December 20, 2017
The people who walked in darkness have seen a great light; those who dwelt in a land of deep darkness on them has light shined. Isaiah 9:2
Charles Dickens famously began his novel, “A Tale of Two Cities”, contrasting England and France during the French Revolution. “It was the best of times, it was the worst of times, it was the age of wisdom, … it was the season of Light, it was the season of Darkness” This quote came to mind listening on C-SPAN to members of both houses of Congress give their one-minute speeches on the tax reform plan. “It is the best plan, it is the worst plan.” History will judge soon enough.
What history has already told us is that when Christ appeared in human flesh in Bethlehem it was a “season of Darkness”. Cynical despair had settled in among the Roman populace. Whatever faith they had in their gods was eroding. The light of hope for the Jews awaiting for the Messiah was growing faint. Their religious leaders had carved out comfortable positions for themselves while oppressing the poor and public sinners. They hated the Roman occupation of their land and longed for deliverance.
Then Isaiah’s prophecy came true: On those dwelling in a land of deep darkness, a light had shone. The brightness of angels in the night alerting the shepherds and the guiding star over the Magi were merely supporting lights for the Light of the World that had arrived. No more darkness, no more despair, no more “worst of times”.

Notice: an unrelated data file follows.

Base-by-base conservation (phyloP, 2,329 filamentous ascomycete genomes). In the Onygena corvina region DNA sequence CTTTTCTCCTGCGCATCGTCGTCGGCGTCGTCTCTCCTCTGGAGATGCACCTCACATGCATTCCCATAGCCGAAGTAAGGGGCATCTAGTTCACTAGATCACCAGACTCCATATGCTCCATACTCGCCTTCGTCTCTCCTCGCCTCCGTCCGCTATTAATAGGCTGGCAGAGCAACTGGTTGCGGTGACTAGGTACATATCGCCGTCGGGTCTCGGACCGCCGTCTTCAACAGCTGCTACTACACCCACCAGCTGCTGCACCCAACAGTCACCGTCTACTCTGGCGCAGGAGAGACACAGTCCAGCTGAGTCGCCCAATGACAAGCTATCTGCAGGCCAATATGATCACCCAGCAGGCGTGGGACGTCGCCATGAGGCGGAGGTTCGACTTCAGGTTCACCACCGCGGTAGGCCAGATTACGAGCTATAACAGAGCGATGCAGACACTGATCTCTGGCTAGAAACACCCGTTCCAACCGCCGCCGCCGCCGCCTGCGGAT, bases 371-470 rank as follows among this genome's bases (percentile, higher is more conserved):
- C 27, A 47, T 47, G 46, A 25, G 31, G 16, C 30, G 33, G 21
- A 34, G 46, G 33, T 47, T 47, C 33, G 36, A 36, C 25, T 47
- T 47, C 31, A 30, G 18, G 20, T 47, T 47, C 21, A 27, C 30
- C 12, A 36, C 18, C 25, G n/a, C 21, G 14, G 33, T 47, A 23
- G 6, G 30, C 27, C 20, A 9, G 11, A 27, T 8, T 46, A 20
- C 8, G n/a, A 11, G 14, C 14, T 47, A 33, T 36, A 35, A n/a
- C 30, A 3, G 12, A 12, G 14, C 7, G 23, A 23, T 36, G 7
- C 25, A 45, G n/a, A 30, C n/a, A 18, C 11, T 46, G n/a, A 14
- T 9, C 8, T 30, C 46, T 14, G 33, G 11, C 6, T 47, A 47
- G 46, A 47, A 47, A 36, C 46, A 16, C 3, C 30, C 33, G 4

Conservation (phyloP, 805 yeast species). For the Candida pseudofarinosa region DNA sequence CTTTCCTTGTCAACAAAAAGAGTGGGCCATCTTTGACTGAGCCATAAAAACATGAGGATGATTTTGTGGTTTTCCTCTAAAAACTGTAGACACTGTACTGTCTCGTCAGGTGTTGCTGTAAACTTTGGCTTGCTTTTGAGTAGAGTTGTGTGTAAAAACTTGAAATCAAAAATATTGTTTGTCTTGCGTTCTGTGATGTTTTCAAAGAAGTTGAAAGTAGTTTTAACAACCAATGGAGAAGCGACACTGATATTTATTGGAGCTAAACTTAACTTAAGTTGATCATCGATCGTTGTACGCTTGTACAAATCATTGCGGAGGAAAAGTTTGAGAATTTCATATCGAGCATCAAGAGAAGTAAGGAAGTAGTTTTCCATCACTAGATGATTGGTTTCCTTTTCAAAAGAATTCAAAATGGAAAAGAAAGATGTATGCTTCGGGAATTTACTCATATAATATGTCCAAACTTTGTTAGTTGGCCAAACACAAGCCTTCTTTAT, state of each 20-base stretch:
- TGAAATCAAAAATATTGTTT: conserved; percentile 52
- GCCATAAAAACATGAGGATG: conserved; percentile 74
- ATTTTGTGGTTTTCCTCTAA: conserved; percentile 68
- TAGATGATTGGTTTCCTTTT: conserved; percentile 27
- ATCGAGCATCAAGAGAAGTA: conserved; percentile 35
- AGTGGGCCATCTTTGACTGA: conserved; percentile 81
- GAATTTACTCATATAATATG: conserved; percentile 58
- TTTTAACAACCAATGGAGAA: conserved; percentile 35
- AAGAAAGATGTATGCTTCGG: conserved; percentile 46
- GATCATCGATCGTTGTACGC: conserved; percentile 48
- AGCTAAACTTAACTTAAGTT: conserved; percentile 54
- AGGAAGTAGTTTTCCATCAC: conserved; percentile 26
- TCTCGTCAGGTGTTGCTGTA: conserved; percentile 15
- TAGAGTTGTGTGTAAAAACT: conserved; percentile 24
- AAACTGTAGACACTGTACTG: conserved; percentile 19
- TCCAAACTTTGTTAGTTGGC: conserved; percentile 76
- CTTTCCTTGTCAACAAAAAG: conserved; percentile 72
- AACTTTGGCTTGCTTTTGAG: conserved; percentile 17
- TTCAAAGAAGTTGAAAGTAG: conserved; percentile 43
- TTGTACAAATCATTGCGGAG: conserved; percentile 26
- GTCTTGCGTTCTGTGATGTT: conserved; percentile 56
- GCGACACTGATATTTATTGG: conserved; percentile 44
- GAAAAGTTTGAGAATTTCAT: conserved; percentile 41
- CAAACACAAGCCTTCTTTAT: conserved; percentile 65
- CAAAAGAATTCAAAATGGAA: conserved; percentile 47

Dickens wrote a novel, based on history. Our personal history is non-fiction based on our own best of times and worst of times. The contrast is sharper at Christmas. Families travel far to consume their gifts and feasts while the homeless and hungry endure the coldest month and shortest light. The exuberance of children contrasts with the depression of those who are enduring loneliness and loss.
It is wise not to expect from the Christmas holiday what it cannot deliver. Family and feasts do not themselves give us the Light that overtakes the darkness of the soul. Only the Light that outshone the Bethlehem angels and Star can heal the source of all our despair and darkness. Our joy at Christmas is not sourced in our celebration of it, but in the Christ who endured the darkness of the cross and tomb and shone the Light of forgiving grace on Easter morning.
Christmas means we can still have the worst of times, a season of darkness, but ultimately have the best of times, an eternity of Light.
Blessed Christmas all Year.